Do all Vegan Athletes Take Steroids?

Funny how I can change the title of this article to: ‘Do All High-Level Athletes Take Steroids’ and the answer is yes, a lot of them do.

The most common argument I see against the vegan diet for athletic performance is: “all vegan athletes take steroids”.

I see this pathetic argument all the time. It’s like if there’s a vegan athlete stronger than you, they are automatically on drugs. it’s a ridiculous argument.

To become an elite athlete it is necessary to use PEDs, this is just the reality of sports. Ilya Ilyin in his prime came close to clean and jerking 250kg. He removed meat from his diet in 2012. Do you think that would have been possible without gear? No, of course not. Do you think if he followed a meat-based diet he could’ve clean and jerked 250kg without gear? Definitely not, that performance is beyond human potential.

If someone wants to invalidate a vegan athlete’s accomplishments, their logic has to be consistent and they should invalidate all elite athletes accomplishments, because PEDs are necessary to be best.

When you present a narrow-minded non-vegan with 3 types of vegan athletes

1) A big and strong natural vegan
2) A big and strong enhanced vegan
3) A vegan that is weak and skinny

They come up with justifications all the time to avoid being open-minded.


You can see how pathetic and weak these arguments become and they provide zero evidence.

They avoid asking themselves the right questions such as “what nutrients are absent in a vegan diet that prevents people from gaining muscle mass and strength?” – this is a legitimate question. Or a question like, “is there any scientific research that shows that a vegan diet is less optimal for athletic performance?” If they can provide research then fair enough, it turns into a legitimate debate, but this is very rare to see. 

So let’s answer these two questions:

What nutrients are absent in a vegan diet that prevents them from gaining muscle mass and strength?

The most common nutrient people cite that’s deficient in vegan diets is protein. 1.6g of protein per kg of body weight is a good target for bodybuilders and strength athletes.
Is it possible to hit that protein target on a vegan diet? Absolutely: 

In the video above I show how it’s possible to get 240g of protein with only 3100 calories. I weigh 98kg, so this is far more than I need. 

But what about the quality of the protein? Wouldn’t animal protein be more effective for muscle mass and strength? Also, is amino acid intake adequate on a vegan diet?

There are no ‘missing’ amino acids in the vegan diet. Every plant food has all essential amino acids:



All plant foods contain essential amino acids which are amino acids that can’t be synthesized in the body.

However, there are limiting amino acids in plant foods. For example, legumes are high in lysine and grains are high in methionine, so it’s important that a variety of plant foods are consumed to meet amino acid requirements. 

There is only a small difference in protein digestibility in plant sources of protein vs animal-plant sources of protein. But the plant food sources studied were in bad conditions (raw and untreated) so the topic of protein digestibility in plant sources is debatable. At worst, you’ll just have to consume a small bit more protein as a vegan.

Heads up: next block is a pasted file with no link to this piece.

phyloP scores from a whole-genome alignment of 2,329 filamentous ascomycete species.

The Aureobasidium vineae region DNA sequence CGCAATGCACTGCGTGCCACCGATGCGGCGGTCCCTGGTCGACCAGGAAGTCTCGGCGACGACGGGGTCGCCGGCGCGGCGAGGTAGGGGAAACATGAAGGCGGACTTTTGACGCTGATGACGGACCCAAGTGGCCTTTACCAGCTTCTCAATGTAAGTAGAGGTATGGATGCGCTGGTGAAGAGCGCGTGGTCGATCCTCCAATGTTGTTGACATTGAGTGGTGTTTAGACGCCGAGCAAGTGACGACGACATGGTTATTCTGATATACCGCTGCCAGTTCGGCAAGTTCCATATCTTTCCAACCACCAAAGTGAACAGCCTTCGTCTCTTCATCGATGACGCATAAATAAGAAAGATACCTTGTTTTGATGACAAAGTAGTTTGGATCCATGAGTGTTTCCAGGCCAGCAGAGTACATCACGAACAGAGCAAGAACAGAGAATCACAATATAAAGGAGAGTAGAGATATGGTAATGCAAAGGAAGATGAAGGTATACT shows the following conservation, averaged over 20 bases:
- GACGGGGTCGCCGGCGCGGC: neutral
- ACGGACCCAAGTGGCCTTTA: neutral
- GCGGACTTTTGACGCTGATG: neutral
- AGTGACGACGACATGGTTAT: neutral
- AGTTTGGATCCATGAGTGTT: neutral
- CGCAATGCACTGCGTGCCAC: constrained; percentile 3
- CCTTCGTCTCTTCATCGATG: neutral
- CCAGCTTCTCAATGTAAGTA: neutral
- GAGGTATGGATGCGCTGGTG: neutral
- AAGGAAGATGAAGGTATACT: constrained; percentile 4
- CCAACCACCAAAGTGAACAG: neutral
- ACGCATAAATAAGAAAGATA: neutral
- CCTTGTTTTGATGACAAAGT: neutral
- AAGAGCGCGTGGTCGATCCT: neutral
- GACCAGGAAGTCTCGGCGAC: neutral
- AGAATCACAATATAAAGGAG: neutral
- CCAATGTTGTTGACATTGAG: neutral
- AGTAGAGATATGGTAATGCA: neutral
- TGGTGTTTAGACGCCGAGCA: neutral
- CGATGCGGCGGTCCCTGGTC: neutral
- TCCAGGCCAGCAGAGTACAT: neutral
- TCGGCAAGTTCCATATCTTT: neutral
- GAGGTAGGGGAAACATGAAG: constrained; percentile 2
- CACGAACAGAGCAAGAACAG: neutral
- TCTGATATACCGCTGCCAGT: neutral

What about creatine? Vegan diets are certainly deficient in creatine, but vegans can just supplement with creatine monohydrate. Vegans do have lower levels of intramuscular creatine, but creatine supplementation is effective at raising levels.

And what about micronutrients that are hard to get on a vegan diet? Getting adequate amounts of micronutrients is possible on a vegan diet. Besides, it’s difficult to adequate amounts of micronutrients on any diet, meat-eaters tend to be deficient in vitamin C and folic acid, two very important nutrients. Any diet, vegan or not, needs to be planned and implemented correctly for optimal athletic performance.

So there doesn’t appear to be any nutrients absent on a vegan diet that can hinder performance, but a better question is:

is there any scientific research that shows that a vegan diet is less optimal for athletic performance?

There doesn’t appear to be. It has been hypothesised that a vegan diet offers benefits due to increased consumption of carbohydrates, phytonutrients and antioxidants. But there is little evidence showing that vegan diets can improve athletic performance when compared to a meat-based diet. There is also little evidence showing that vegan diets are worse for athletic performance.

There are some review papers suggesting vegan/vegetarian diets are suitable for athletes, many of them talk about specific nutrients that are difficult to achieve on a vegan diet, such as zinc and creatine. They also talk about the potential difficulty of achieving adequate protein and calories. They conclude, once a person appropriately plans a vegan diet it can be successful. But the problem is, there is a lack of research directly comparing a vegan diet to a meat-based diet.

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Further reading:

Vegan diets: practical advice for athletes and exercisers
Fueling the Vegetarian (Vegan) Athlete
Vegetarian and Vegan Diets for Athletic Training and Performance
Vegetarian Diets: Nutritional Considerations for Athletes

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There are some short term studies comparing vegetarian diets to a meat-based diets. A review examined seven randomised trials and one cross-sectional study and found no differences in aerobic and anaerobic performance as well as strength and power. The results are shown below:




Source: Vegetarian and Omnivorous Nutrition – Comparing Physical Performance

So in conclusion, there isn’t much evidence a vegan diet is beneficial or detrimental to performance. From the limited research, it appears to be equal to a meat-based diet.